The connoisseur might smirk at it and call it names for it may not be a true test of one’s abilities. It is still a test of many abilities. It is still cricket. And runs and wickets matter as they do in other forms. And wins are wins.

The thrill of sixes and fours might not whet everybody’s appetite, but they are the skill necessitated in this format – perhaps like tie-break specialists in tennis where ones with greater serves felt at ease.

It is still perhaps the best vehicle to take cricket to a larger audience globally even as the top nations struggle to be competitive. Even with many leagues and various strategies, the game throws up more surprises than a Dan Brown paper back.

The many positives T20 cricket has brought into the game cannot be ignored.

It cannot be forgotten that it has also made the game more popular and more expressive for players and the paying public; perhaps more convenient also for all parties concerned (administrators inclusive).

While the administrators and players playing the game have as much responsibility in keeping the sanctity of the game, so do the scribes and television broadcasters that bring the game to the many million living rooms of the games fans. The fans decide what they like to watch – some like more colour and grandeur, others intrigue and soberness, and some others both. It becomes the duty of the custodians of the game to ensure the fans of the game are not left cheated in the end – selling the game to corrupt and selfish officials, players and bookies.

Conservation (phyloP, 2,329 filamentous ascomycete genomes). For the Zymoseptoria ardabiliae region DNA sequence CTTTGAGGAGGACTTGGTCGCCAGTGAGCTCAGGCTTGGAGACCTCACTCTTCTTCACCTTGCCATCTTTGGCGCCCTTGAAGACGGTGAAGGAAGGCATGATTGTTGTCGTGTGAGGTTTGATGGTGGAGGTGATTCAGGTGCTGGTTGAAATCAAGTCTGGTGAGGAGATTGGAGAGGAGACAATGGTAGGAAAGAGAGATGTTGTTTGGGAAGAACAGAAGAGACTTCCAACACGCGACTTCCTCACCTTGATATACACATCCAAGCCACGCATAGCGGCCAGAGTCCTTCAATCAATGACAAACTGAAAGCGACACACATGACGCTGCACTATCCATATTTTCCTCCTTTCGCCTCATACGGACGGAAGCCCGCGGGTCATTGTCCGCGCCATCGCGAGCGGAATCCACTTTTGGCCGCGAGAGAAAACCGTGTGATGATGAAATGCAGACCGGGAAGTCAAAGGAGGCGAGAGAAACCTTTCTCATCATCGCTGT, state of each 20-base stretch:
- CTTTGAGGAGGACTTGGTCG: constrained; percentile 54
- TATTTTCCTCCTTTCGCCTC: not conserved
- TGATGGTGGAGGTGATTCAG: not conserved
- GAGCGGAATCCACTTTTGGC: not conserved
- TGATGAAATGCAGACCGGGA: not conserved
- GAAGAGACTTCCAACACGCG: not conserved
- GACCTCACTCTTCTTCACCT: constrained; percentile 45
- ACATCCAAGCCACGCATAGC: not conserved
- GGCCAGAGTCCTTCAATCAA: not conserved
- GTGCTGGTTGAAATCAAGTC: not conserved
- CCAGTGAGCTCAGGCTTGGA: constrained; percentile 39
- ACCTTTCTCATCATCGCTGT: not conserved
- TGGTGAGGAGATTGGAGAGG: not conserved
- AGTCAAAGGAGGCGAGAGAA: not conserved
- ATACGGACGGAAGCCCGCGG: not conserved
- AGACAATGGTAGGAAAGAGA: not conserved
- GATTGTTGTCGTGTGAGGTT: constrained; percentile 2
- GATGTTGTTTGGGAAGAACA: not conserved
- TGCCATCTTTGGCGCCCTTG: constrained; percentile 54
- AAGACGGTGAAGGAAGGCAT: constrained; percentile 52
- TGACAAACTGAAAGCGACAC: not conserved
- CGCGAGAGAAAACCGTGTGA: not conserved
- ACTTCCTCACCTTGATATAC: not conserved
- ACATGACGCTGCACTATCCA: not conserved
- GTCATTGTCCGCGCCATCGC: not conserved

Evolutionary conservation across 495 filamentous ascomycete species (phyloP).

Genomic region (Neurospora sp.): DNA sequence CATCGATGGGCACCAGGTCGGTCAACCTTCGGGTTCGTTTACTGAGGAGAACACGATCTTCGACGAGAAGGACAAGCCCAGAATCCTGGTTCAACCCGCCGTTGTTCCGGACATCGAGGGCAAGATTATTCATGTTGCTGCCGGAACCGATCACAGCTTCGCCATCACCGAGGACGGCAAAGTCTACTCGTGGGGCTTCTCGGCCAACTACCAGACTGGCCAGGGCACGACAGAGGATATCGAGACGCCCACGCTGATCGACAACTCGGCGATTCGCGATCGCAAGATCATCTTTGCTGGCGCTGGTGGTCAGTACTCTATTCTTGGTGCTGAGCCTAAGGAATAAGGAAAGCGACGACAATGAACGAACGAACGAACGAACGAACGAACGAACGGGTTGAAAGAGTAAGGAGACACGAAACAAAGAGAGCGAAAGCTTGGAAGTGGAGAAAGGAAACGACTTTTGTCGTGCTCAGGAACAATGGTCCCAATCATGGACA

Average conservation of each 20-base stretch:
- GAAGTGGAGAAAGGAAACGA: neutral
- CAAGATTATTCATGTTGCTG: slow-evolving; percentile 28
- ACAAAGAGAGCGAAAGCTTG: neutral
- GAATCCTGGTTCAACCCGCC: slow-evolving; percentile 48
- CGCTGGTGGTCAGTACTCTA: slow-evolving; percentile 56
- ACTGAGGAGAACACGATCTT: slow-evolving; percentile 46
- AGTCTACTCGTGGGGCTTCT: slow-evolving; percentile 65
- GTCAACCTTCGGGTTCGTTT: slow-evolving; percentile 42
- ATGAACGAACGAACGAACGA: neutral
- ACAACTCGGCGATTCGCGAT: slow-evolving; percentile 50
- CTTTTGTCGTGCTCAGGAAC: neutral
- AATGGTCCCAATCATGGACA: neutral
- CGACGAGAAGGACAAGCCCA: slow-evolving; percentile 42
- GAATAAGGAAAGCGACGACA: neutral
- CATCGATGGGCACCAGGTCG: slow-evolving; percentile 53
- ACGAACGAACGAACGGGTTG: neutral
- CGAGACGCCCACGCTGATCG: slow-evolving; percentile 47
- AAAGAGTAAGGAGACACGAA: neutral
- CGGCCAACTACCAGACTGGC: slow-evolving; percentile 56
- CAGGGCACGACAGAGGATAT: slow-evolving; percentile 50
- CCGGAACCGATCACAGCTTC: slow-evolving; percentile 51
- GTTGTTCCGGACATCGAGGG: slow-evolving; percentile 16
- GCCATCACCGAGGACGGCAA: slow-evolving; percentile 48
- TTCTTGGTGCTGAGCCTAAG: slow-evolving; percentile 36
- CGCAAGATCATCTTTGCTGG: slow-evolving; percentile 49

If cricket is as much about bonding between players, back slapping in encouragement, swinging to the fences in need of quick runs and knocking down timber in need of wickets, dancing in the streets after a victory or buying the team a round of drinks at the end of a good day’s work, T20 cricket is all that as well.

Give credit where it is due. T20 cricket is here to stay.

This is a published article in Island Cricket

Goutham Chakravarthi

Though the rains in parts of Sri Lanka have been persistent, the tournament is finally gathering momentum with the beginning of Super Eight stages. Insofar only Afghanisthan added some colour to the tournament with their brand of brash and volatile cricket. Having seen a few of their players and staff at a restaurant in Colombo, they seemed to be thrilled to be a part of the tournament and seemed eager to do well.